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Sunday, October 24, 2021

‘Isolate if you have Covid-19 symptoms but test negative’


A director of public health is advising people to isolate if they have Covid-19 symptoms even if they subsequently receive a negative PCR test result.

GPs in the West reported seeing “a stream of patients” who had positive lateral flow tests but then received negative PCR results.

The UK Health Security Agency stated that it was looking into the cause.

However, according to one Independent SAGE adviser, self-isolation following a negative test may be impractical for some.

While it is well understood that lateral flow device (LFD) tests can occasionally produce a false negative, false positives are much more uncommon.

The UK Health Security Agency stated that it was made aware of “some areas across the country” anecdotally reporting positive LFD results followed by negative PCR tests.

It also stated that there was no evidence of any technical issues with LFD or PCR test kits in relation to those reports at this time.

It stated that no test was 100 percent accurate, but the likelihood of a false positive result remained low.

A growing number of people have taken to social media to report on the occurrence.

Many have come from Bath, Bristol, and Swindon, but it is believed that it is also happening elsewhere in England.

Bath and North East Somerset Council’s director of public health, Becky Reynolds, said the council was aware of the situation and added, “It is confusing [for people].” “I believe we should just bear with it until the investigation is completed.”

Ms Reynolds stated that they were told that “PCR are the gold standard” and that a negative PCR means they do not have Covid.

“The advice is also to think about your local situation, do an individual risk assessment… so what is the likelihood that even if the PCR is negative, you may still have Covid?” she said.

“If you think about it, there’s a good chance you have Covid, even if the PCR comes back negative, so treat it as Covid and self-isolate.”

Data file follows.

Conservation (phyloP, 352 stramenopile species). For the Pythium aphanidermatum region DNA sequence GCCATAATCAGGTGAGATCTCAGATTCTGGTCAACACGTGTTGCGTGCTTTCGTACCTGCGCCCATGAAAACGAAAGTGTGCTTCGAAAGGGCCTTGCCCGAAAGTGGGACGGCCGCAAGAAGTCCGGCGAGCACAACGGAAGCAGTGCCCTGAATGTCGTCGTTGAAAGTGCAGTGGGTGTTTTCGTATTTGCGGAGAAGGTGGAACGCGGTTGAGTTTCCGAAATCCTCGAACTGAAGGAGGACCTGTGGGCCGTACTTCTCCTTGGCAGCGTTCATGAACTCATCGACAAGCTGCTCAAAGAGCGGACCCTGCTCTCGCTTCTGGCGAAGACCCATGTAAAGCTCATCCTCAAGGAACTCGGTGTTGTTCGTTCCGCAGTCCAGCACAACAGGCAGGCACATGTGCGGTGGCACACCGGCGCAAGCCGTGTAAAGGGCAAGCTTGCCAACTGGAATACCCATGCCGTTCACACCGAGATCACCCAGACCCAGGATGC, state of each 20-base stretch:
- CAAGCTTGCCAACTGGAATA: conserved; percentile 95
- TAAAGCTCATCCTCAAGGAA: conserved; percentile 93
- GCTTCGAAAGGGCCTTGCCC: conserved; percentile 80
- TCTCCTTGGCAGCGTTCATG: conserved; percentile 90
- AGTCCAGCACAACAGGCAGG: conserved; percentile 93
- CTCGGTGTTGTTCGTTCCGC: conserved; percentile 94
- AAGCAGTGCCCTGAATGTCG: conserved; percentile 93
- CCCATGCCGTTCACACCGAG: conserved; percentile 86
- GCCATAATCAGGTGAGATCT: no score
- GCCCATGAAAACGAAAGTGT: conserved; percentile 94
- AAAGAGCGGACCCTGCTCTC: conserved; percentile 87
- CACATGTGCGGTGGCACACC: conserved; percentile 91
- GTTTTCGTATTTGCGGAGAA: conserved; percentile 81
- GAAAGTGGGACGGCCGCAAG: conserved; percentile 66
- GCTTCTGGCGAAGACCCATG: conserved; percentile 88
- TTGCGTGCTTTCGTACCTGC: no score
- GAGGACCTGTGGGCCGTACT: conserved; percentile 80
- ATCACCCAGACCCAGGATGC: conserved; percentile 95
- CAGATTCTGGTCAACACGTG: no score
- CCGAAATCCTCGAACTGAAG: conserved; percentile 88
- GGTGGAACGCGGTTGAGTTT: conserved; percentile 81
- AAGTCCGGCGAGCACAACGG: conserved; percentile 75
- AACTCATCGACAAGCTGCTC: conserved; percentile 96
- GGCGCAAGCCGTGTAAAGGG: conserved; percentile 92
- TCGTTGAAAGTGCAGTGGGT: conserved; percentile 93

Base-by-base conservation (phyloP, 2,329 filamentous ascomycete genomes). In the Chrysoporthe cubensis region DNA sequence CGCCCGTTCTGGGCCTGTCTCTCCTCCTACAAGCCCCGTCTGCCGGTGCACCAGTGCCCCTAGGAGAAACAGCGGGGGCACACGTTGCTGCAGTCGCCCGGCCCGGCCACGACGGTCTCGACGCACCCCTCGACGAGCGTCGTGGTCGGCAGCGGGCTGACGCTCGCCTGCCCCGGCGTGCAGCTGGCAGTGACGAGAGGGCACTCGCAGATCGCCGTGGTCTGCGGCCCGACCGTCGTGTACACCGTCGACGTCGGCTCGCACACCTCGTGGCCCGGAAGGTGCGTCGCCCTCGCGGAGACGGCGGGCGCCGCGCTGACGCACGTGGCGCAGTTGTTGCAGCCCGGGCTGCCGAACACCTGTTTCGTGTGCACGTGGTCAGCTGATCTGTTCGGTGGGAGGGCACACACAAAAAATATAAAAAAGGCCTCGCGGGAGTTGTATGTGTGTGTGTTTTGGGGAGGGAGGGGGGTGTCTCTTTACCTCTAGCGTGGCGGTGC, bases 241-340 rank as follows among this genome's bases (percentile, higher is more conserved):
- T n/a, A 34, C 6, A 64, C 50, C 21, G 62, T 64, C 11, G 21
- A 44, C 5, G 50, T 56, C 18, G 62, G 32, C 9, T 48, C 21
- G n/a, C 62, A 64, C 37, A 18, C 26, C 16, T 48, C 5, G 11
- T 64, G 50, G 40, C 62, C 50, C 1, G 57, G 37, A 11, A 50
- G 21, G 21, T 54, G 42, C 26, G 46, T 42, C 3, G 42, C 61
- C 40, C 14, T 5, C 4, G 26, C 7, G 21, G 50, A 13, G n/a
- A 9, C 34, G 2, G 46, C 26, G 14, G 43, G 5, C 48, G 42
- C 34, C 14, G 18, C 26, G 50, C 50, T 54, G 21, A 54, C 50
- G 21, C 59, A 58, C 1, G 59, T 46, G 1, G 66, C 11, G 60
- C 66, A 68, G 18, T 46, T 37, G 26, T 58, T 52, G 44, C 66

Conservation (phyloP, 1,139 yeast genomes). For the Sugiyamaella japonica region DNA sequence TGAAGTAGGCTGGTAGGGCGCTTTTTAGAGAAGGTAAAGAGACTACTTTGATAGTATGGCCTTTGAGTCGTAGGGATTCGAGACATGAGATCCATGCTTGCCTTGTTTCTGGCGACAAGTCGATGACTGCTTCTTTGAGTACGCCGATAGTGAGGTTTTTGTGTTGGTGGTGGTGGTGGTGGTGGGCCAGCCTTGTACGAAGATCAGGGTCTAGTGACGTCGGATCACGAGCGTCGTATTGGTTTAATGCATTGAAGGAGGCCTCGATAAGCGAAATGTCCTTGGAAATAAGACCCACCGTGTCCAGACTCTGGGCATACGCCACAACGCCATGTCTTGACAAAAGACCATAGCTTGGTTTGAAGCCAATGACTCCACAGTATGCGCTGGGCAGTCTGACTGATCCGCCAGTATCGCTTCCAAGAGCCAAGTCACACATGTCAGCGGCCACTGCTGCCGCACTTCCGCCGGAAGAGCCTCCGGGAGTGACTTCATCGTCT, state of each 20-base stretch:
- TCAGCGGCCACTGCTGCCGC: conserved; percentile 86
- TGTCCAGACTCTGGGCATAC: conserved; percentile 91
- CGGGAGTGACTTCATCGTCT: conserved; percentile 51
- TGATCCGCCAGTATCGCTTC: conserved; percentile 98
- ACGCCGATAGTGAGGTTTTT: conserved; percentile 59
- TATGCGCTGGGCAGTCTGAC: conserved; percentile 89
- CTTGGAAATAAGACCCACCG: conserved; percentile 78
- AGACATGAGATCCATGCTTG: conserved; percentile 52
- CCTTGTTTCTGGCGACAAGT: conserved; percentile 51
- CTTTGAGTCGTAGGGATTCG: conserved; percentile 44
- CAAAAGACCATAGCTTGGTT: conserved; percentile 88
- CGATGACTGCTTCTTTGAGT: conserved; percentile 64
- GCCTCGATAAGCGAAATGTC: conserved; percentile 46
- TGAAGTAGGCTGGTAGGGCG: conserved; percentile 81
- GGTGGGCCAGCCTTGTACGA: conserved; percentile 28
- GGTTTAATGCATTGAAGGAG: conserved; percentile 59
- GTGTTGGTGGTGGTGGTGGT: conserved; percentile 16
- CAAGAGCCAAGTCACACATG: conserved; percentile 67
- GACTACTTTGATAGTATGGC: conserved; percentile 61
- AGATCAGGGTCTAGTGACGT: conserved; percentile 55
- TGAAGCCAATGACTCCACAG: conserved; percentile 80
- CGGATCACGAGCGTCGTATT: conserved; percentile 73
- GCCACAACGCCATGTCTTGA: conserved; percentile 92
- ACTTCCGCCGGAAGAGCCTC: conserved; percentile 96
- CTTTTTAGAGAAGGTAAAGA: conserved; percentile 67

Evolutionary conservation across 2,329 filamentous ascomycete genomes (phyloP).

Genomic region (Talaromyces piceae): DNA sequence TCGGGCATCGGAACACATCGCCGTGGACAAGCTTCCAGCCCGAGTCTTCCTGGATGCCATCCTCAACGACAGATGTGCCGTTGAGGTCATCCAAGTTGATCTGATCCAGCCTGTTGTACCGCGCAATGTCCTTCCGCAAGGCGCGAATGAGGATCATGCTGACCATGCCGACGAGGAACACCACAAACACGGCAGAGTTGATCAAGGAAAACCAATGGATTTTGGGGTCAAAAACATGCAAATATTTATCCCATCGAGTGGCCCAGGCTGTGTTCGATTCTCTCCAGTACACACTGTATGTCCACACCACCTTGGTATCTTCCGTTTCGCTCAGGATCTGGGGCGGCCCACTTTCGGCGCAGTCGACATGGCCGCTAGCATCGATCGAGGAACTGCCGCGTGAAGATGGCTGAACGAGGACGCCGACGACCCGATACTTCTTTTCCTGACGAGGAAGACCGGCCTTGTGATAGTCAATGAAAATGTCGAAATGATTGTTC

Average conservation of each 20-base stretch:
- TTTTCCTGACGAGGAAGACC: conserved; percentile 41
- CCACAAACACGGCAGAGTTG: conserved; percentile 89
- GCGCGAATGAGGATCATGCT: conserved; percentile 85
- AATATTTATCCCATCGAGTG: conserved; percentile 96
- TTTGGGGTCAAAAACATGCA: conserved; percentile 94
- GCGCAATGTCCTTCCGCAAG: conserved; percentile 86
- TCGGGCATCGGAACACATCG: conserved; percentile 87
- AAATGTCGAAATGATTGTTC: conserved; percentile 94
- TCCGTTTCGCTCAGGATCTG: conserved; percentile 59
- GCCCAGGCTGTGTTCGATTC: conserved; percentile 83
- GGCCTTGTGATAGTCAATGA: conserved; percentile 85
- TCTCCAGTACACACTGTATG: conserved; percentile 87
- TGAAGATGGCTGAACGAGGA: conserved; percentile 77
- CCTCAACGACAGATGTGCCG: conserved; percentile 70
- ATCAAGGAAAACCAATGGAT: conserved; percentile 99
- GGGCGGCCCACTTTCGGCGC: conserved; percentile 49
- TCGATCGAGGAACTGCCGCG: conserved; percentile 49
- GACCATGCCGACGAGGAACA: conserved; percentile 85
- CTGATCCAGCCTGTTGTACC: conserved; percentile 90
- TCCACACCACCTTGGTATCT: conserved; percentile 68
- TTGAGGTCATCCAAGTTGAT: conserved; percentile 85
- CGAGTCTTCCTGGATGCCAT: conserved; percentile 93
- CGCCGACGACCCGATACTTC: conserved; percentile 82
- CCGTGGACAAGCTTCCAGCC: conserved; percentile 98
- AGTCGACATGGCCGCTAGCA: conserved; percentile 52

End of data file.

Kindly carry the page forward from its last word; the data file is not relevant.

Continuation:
“Myself and my colleagues have seen a stream of patients with what we would consider very typical Covid symptoms,” said Dr Lucy Pocock, a GP from Cadbury Heath Healthcare in south Gloucestershire.

“Several of these patients have had multiple lateral flow tests, all of which have come back positive, and have then gone on to have a PCR test, which has come back negative.”

“What’s concerning here is that all of these people are clearly symptomatic and have a very unexpected negative PCR result.”

Unwittingly spreading Covid

Caroline, a Bath teaching assistant, and her 12-year-old son Harry both tested positive on lateral flow tests three times this week and received two negative PCR test results.

“I’ve never had a line on the lateral flow test before,” she explained, “and I’ve been testing twice a week, every week, because I work in a school.”

But I got a line this week and started having symptoms.

“I also spoke with my doctor, who said it was Covid, especially with the symptoms, and that I should self-isolate, which I have been doing.

“I believe people should be aware of this because otherwise they may be going out into the community and spreading it without realising it because of a negative outcome.”

Hayley Hodge, from Stroud, became ill two and a half weeks ago with a fever and a cough.

“I took a lateral flow, as did my 14-year-old son, and they both came back positive, but our PCRs came back negative,” she explained.

“My mother then became ill and tested positive on a lateral flow test but negative on PCR.

“I thought I was going insane because my research kept telling me that, while PCRs are the gold standard, lateral flow test false positives are extremely rare.

“We used a variety of test kits as a family. Some were brand new, while others had been in the house for a few months or longer. So, based on our experience, I don’t believe it’s due to faulty testing kits.

“I know people are now on the case so hopefully they will find answers soon.”

‘Can’t access support’

Kit Yates, a member of the Independent Scientific Advisory Group for Emergencies [SAGE], has called for the situation to be investigated “seriously and quickly.”

“Public health England have suggested informally that you should still self isolate even if you get a negative PCR test, especially if you have symptoms,” the University of Bath professor continued, “although that isn’t government guidance.”

The problem is that if you don’t have a positive PCR test, you won’t be able to get the isolation help you need.

“So, even if they get a negative PCR test, telling people to self-isolate may not be practical for many people.”

Susan Hopkins, the UK Health Security Agency’s chief medical advisor, stated, “We have been made aware of some areas reporting positive Lateral Flow Test test results with subsequent negative PCR tests, and we are investigating the cause.”

She stressed the importance of carefully reading and following the instructions for use on the test kit in order to avoid incorrect readings.

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